2. Non-persistence: Non-persistence techniques can be applied for access to data, applications, and connectivity when continuous access is nonessential. They can be used to reduce the exposure of the data and applications, as well as the opportunity for the adversary to analyze our vulnerabilities or gain a stronghold and maintain a persistent presence. Non-persistence can also provide operational provisioning and management benefits by pushing a new gold image when a user connects each day or at some fixed interval, thus reducing the period of vulnerability. The goal is to set the frequency so that refreshes occur often enough to prevent the spread or intended impact of an attack, but not so often that it makes the system unstable. Refreshing aperiodically to a known good image can provide the additional advantage of hindering an attacker's ability to predict the window of opportunity in which to launch an attack, thus increasing the risk that the attack will fail or be detected, and reducing the likelihood of gaining a persistent stronghold. Aperiodic refreshing may require additional coordination. ([6], pp. 8-9, 12, 14-15)
  3. Partition/Isolate: Segregate components of dubious pedigree from trusted ones to reduce the attack surface, simplify systems and interfaces, and limit the damage and spread of exploits, when they occur.  Separation requirements should implement the principle of least privilege and separate critical from non-critical mission functions and data. Partitioning supports the distribution and placement of highly specialized sensors that can improve situational awareness and better detect behavioral anomalies ([6], pp. 3-6, 8-9, 11-13). Examples include:
    1. Separation at the network level (e.g., Internet from Intranet and demilitarized zone segmentation) and at the application and data levels (e.g., non-sensitive from sensitive) segregates risky traffic and processing from critical traffic, processing, and data. These tactics help reduce complexity by removing extraneous data and transactions and promote more effective intrusion detection, packet capture analytics, and other anomaly detection capabilities because anomalous behavior cannot easily "hide in the noise."
    2. Segmentation at the network level should implement controlled interfaces between segments, as needed, both within an enterprise and at its boundaries. This will help limit local area network contamination and flow-through, and with proper sensor deployment can provide better situational awareness (SA) and more precisely targeted computer network defense (CND).
    3. Isolating the CND network from critical processing networks can help prevent the adversary from learning our intrusion analysis and forensic capabilities.
    4. Isolating asynchronous communications, analyzing and correlating request-response traffic, and isolating different protocols support detecting anomalous traffic.
    5. Implementing white lists3 will constrain application pathways.
    6. Using secure browsers, thin clients, and virtualized clients can be used to sandbox4 risky processing from critical processing.
  4. Situational Awareness: Beef up detection, analysis, correlation, and forensics tools and processes. Improve integrated SA understanding by improving sensor data collection, analytics for security and mission-critical capabilities' health (i.e., better detect degradations, faults, intrusions, etc.), and visualization techniques. Baseline normal critical processing and user behavior, and focus on anomaly detection within this context. Use forensics to drive evolution of CND and operations.([6], pp. 4, 6, 16)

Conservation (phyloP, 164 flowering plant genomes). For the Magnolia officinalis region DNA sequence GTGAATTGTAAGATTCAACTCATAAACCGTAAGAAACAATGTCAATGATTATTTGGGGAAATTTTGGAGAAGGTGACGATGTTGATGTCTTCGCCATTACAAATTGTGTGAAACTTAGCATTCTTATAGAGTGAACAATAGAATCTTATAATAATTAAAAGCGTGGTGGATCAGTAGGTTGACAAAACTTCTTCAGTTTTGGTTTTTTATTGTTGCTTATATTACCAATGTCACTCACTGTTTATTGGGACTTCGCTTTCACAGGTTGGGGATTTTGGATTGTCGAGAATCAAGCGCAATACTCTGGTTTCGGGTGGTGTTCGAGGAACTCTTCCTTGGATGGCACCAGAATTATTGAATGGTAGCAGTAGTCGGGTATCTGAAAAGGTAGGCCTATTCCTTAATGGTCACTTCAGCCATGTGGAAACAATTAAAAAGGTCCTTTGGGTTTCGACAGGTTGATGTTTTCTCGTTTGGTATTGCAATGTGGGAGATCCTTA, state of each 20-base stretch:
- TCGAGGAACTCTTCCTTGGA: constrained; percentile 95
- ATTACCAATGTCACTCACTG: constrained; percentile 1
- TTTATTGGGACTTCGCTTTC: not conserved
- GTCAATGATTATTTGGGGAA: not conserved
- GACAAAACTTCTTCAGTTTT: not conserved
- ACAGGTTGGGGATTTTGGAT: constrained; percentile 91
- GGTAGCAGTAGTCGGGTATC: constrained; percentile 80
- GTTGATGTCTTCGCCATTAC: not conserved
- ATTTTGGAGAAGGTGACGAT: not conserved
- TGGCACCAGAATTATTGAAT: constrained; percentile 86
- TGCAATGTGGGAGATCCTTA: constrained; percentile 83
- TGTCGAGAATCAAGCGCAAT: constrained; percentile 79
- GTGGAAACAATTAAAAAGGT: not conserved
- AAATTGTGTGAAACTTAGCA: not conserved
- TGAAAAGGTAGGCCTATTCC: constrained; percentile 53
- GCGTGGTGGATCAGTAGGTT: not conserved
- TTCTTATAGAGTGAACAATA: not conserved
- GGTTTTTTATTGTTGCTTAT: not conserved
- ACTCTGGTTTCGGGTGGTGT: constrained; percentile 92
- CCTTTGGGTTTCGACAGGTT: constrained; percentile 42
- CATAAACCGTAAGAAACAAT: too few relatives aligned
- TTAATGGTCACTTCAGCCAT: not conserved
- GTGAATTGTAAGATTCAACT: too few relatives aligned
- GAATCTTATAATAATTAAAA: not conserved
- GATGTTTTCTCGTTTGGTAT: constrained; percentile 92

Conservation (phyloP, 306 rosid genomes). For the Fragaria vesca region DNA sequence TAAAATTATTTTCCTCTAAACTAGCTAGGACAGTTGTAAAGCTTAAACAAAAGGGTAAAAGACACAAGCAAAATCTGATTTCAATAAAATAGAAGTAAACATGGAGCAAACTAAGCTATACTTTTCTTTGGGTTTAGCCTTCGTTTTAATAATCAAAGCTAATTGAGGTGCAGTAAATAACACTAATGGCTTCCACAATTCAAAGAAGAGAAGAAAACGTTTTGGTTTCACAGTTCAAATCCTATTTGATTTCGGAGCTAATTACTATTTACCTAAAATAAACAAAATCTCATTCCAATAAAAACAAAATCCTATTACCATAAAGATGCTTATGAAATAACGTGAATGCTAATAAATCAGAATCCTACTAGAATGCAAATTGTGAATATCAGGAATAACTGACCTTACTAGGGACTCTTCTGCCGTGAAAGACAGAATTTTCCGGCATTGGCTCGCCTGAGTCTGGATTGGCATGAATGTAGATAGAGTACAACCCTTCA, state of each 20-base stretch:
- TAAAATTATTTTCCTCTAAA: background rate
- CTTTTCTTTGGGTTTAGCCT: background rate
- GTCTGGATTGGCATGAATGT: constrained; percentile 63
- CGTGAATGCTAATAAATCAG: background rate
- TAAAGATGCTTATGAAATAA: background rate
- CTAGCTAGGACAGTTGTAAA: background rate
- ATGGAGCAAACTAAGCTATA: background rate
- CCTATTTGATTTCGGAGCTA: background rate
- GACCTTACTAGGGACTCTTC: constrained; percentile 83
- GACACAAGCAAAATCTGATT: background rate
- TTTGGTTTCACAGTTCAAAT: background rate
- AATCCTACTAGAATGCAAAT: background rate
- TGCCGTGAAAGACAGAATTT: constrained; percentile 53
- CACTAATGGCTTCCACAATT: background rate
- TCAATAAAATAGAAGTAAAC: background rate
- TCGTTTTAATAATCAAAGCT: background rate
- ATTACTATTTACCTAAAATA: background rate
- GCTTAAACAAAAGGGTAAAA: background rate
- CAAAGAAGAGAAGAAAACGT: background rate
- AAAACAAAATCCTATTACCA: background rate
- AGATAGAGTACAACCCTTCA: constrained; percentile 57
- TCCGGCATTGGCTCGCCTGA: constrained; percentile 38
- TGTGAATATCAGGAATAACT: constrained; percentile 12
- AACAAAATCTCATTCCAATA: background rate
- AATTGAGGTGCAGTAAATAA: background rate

References & Resources

  1. Department of Defense, July 1, 2010, DoD Directive 3020.40 Change 1 "DoD Policy and Responsibilities for Critical Infrastructure"
  2. Krekel, B., October 9, 2009, Capability of the People's Republic of China to Conduct Cyber Warfare and Computer Network Exploitation," prepared for The US-China Economic and Security Review Commission, Northrop Grumman Corporation.
  3. SANS, September 2009, Top Cyber Security Risks.
  4. MITRE/SANS, February 6, 2010, Top 25 Programming Errors.
  5. SANS, November 13, 2009, "Twenty Critical Controls for Effective Cyber Defense: Consensus Audit," 20 Critical Security Controls, Version 2.3.
  6. Goldman, Harriet G., Building Secure, Resilient Architectures for Cyber Mission Assurance, The MITRE Corporation, November 2010.
  7. University of Kansas ResiliNets Wiki and Wikipedia, "Resilience is the ability to provide and maintain an acceptable level of service in the face of faults and challenges to normal operation." (accessed on 11 August 2010).

Additional References & Resources

Defense Science Board, April 2007, 2006 Summer Study on Information Management for Net-Centric Operations, Vol 1.

MITRE authors, May 5, 2009, Selected MITRE Cyber-Related Research and Initiatives, The MITRE Corporation.

1 The Security Content Automation Protocol (SCAP) is a method for using specific standards to enable automated vulnerability management, measurement, and policy compliance evaluation (e.g., FISMA compliance). The National Vulnerability Database (NVD) is the U.S. government content repository for SCAP (Wikipedia, accessed on December 14, 2010).

2 The SANS Institute, founded in 1989, provides computer security training, professional certification through Global Information Assurance Certification (GIAC), and a research archive?the SANS Reading Room. It also operates the Internet Storm Center, an Internet monitoring system staffed by a global community of security practitioners. SANS is an acronym for SysAdmin, Audit, Network, and Security (Wikipedia, accessed on December 14, 2010).

3 A white list or approved list is a list or register of entities that, for one reason or another, are being provided a particular privilege, service, mobility, access, or recognition (Wikipedia, accessed on January 3, 2011).

4 In computer security, a sandbox is a security mechanism for separating running programs. It is often used to execute untested code, or untrusted programs from unverified third-parties, suppliers, and untrusted users. The sandbox typically provides a tightly controlled set of resources for guest programs to run in, such as scratch space on disk and memory. Network access and the ability to inspect the host system or read from input devices are usually disallowed or heavily restricted. In this sense, sandboxes are a specific example of virtualization (Wikipedia, accessed on December 14, 2010).